Those who have traditionally invested in other real estate asset classes, such as multifamily, feel safe in that the risk of vacancy is spread across the many units that are occupied. In San Francisco, a vacancy potentially means more rent, given the strict rent control laws, and is therefore seen as a positive.
The factors to consider when reviewing net lease offerings remain pertinent to mitigating the risk of vacancy. A corporate guarantee from an investment grade credit tenant, as determined by Standard and Poor’s or Moody’s credit rating agency, is a threshold criteria that every investor must consider. The stronger the guarantor, the more confidence there is that the tenant will not default under the lease.
The length of the base term on the lease is another important consideration. To the extent an investor can secure investment-grade credit on a long term lease assures a guaranteed income stream for that period of time. New leases can provide investors up to twenty (20) years of consistent and reliable income. Cash flow realized can be reinvested, or left in an operating account for lease up fees in the event the tenant decides not to exercise their option to extend the lease. Careful study of the submarket in which you invested in can serve to mitigate the risk of vacancy, since market rents would have increased in a growing market, such that you can achieve a higher rent were the tenant to vacate.
Other factors to consider when mitigating risk includes reviewing store sales, when available, to determine if the rent-to-sales ratio is at a healthy and sustainable level. Studying demographic data in a 1, 3 and 5 mile radius to determine densities, household incomes, and trends in population growth. Identifying triple net leases that have built-in rent increases to provide income growth and a hedge against inflation. Understanding the retail landscape in a particular submarket to determine proximity of other major retailers to the subject property—an important consideration if the site were to ever become vacant. The more retail tenants in close proximity to your property, the easier it will be to lease up. Consider the industry-type and the effects Amazon has had on big box tenants like JC Penny, Sears, and others. Accounting for a changing retail landscape, and considering tenant profiles that have traditionally weathered recessions, and the online effect, can mitigate risks of the tenant filing for bankruptcy in the future. The size and use of the building is an important consideration when determining the ease in which the building can be leased up without onerous landlord contributions for tenant improvements.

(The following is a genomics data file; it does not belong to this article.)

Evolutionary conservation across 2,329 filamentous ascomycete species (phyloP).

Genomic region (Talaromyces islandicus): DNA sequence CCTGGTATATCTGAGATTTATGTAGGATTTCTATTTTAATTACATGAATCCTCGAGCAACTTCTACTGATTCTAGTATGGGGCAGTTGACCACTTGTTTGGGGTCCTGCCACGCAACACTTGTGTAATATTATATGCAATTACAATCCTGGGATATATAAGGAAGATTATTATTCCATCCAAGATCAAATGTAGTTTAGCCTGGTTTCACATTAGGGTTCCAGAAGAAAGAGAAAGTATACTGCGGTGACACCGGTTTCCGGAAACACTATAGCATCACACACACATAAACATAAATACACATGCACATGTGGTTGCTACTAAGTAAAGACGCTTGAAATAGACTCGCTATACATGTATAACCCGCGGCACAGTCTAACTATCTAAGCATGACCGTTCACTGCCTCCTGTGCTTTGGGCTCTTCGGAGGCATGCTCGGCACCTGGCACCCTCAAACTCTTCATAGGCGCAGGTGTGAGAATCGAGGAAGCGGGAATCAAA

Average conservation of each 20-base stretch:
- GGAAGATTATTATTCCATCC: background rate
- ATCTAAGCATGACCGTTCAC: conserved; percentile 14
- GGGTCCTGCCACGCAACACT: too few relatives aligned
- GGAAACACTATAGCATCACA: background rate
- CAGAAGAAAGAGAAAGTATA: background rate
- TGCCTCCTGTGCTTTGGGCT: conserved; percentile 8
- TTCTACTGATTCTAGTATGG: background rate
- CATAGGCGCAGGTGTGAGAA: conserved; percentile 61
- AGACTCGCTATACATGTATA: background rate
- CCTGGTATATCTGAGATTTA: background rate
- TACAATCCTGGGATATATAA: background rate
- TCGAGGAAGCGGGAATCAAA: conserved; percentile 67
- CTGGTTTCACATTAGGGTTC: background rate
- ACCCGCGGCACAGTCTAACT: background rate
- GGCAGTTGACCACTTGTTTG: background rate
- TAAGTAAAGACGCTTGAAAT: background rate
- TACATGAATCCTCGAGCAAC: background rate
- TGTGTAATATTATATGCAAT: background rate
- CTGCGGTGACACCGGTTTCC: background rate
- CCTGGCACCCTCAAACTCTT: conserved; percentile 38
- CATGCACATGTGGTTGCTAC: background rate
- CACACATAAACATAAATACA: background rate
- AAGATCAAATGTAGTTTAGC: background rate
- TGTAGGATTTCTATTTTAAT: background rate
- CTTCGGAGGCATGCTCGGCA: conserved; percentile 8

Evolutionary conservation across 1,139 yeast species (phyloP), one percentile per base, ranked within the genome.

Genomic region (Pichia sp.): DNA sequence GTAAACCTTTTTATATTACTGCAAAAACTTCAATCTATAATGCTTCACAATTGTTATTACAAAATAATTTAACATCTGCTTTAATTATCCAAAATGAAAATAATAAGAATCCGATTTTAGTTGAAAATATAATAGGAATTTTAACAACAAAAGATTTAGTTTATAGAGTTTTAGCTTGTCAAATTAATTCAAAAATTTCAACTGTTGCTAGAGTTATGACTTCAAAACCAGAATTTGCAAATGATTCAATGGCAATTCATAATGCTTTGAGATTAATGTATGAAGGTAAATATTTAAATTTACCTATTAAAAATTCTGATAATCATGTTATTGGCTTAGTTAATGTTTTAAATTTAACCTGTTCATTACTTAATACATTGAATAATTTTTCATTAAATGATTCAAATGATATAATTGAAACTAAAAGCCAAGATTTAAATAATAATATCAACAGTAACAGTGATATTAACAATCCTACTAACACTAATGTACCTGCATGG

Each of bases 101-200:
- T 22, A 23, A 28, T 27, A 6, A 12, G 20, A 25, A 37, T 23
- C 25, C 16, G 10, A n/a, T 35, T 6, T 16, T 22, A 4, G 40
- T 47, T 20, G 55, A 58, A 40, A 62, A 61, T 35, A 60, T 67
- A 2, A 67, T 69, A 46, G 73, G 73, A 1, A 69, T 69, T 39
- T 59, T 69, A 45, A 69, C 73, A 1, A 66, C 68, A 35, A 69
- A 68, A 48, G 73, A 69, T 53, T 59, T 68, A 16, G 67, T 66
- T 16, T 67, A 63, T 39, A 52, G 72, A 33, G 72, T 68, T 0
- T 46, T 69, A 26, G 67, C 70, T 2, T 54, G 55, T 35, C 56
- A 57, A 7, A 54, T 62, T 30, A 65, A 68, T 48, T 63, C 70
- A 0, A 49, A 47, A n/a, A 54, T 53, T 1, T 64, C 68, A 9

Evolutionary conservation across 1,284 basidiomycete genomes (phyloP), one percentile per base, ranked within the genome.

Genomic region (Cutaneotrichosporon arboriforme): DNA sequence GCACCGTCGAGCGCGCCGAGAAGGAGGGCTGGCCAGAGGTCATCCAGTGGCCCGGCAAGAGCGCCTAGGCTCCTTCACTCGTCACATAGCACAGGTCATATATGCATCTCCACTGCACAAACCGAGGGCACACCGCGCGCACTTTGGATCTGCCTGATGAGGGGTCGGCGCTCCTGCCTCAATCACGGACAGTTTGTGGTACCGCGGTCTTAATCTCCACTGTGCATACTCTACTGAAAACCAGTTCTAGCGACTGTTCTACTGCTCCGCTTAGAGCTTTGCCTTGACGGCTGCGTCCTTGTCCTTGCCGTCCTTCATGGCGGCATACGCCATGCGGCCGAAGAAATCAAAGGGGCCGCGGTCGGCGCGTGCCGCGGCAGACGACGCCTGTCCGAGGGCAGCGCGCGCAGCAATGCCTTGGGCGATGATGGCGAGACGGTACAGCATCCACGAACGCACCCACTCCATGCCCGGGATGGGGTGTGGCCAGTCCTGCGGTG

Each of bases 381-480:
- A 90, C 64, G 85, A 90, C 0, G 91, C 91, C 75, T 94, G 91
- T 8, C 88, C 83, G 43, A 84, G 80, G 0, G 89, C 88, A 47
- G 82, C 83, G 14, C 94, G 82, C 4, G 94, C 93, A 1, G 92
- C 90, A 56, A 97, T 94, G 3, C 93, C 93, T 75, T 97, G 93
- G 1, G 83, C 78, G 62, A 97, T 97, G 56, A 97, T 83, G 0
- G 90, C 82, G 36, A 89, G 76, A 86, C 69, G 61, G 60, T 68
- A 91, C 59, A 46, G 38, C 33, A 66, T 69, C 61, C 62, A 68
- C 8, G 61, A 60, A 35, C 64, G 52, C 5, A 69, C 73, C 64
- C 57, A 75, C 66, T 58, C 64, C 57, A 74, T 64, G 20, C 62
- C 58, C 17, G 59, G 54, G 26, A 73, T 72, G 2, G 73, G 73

By taking account of the aforementioned factors, an investor can reduce their exposure to vacancy, and rest assured that they have taken every effort to maximize their investment.
The fundamental benefit realized by investors who decide to acquire single-tenant net lease is freedom of time. The tenant assumes a majority of responsibilities under a double-net lease, and all the responsibilities under an absolute, triple-net lease. The landlord benefits by receiving rent every month without the traditional duties of owning real estate—property taxes, insurance, repairs & maintenance.
The factors to keep in mind—creditworthiness of the tenant, length of the lease, and location—are critical elements to mitigate any risk of default. Our team at Colliers International focuses on the absolute best quality net lease investments available on the marketplace. We guide our clients through the plethora of net lease offerings, to insure they secure an investment that meets their goals and provides the necessary assurances to sustain peace of mind.